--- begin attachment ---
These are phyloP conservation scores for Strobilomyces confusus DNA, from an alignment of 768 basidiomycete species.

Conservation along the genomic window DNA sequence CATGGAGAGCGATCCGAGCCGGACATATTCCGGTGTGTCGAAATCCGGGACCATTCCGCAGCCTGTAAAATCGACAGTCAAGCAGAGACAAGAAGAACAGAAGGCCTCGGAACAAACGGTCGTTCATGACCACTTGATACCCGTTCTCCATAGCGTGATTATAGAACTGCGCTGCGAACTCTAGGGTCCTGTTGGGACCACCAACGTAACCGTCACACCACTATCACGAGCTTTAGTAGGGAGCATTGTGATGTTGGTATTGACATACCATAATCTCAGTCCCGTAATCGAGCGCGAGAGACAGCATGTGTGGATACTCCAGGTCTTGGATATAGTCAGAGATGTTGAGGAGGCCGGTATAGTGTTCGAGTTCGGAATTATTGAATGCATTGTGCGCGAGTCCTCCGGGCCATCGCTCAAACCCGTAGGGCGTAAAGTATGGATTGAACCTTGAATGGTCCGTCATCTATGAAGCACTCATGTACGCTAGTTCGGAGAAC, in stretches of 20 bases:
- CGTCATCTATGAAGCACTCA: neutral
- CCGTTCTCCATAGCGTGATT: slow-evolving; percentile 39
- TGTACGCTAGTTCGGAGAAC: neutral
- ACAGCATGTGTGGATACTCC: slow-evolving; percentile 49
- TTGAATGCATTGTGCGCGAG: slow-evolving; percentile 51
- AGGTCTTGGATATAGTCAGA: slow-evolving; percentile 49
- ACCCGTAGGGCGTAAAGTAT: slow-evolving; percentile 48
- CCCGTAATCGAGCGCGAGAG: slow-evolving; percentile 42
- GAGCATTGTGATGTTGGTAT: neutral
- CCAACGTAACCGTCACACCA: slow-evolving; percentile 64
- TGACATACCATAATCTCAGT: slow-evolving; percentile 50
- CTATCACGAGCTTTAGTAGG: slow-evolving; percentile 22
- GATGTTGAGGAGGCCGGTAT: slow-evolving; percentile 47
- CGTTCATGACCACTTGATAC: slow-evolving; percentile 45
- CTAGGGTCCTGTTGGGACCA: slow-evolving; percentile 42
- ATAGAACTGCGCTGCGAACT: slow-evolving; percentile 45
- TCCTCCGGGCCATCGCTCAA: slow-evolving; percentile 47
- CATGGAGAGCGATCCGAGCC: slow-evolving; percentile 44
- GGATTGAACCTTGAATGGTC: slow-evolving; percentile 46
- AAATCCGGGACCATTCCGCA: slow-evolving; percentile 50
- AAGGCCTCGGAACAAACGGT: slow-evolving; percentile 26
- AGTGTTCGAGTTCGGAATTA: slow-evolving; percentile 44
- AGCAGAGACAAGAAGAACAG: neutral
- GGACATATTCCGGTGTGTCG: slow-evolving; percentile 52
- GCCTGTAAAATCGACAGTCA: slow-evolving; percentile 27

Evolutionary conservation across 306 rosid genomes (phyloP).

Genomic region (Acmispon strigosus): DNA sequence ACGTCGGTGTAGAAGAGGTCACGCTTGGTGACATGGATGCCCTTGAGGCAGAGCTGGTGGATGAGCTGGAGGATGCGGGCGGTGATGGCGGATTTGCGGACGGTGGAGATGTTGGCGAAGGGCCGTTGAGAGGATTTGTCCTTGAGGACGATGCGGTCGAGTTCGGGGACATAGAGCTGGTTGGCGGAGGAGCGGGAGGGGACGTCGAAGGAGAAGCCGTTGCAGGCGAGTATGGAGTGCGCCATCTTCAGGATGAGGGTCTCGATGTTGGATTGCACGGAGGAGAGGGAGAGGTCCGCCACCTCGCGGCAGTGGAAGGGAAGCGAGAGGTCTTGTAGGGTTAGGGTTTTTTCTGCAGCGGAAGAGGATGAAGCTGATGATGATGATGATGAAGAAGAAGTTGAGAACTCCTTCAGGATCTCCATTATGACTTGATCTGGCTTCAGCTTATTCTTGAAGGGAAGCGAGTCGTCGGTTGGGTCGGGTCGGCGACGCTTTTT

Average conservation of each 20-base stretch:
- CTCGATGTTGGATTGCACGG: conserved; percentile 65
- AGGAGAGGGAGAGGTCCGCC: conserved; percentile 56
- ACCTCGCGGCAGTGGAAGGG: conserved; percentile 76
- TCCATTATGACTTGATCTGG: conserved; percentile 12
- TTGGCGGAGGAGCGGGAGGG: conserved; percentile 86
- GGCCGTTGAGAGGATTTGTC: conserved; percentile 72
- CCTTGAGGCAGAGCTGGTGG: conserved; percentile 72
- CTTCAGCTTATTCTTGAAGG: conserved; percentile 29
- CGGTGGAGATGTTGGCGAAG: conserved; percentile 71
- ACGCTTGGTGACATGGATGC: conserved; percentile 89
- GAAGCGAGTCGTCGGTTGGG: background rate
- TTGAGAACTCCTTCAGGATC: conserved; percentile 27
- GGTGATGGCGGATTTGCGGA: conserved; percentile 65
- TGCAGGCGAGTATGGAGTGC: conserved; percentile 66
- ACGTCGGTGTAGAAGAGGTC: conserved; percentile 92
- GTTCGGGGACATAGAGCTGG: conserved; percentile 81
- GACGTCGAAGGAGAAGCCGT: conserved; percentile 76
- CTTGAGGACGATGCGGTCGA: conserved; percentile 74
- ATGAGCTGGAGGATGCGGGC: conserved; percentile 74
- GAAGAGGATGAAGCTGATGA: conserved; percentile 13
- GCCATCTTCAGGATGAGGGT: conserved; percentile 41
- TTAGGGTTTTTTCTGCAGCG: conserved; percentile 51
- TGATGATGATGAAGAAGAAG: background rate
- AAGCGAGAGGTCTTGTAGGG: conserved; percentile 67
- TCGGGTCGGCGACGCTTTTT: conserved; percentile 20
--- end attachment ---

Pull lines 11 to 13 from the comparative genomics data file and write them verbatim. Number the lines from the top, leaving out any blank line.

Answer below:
- GAGCATTGTGATGTTGGTAT: neutral
- CCAACGTAACCGTCACACCA: slow-evolving; percentile 64
- TGACATACCATAATCTCAGT: slow-evolving; percentile 50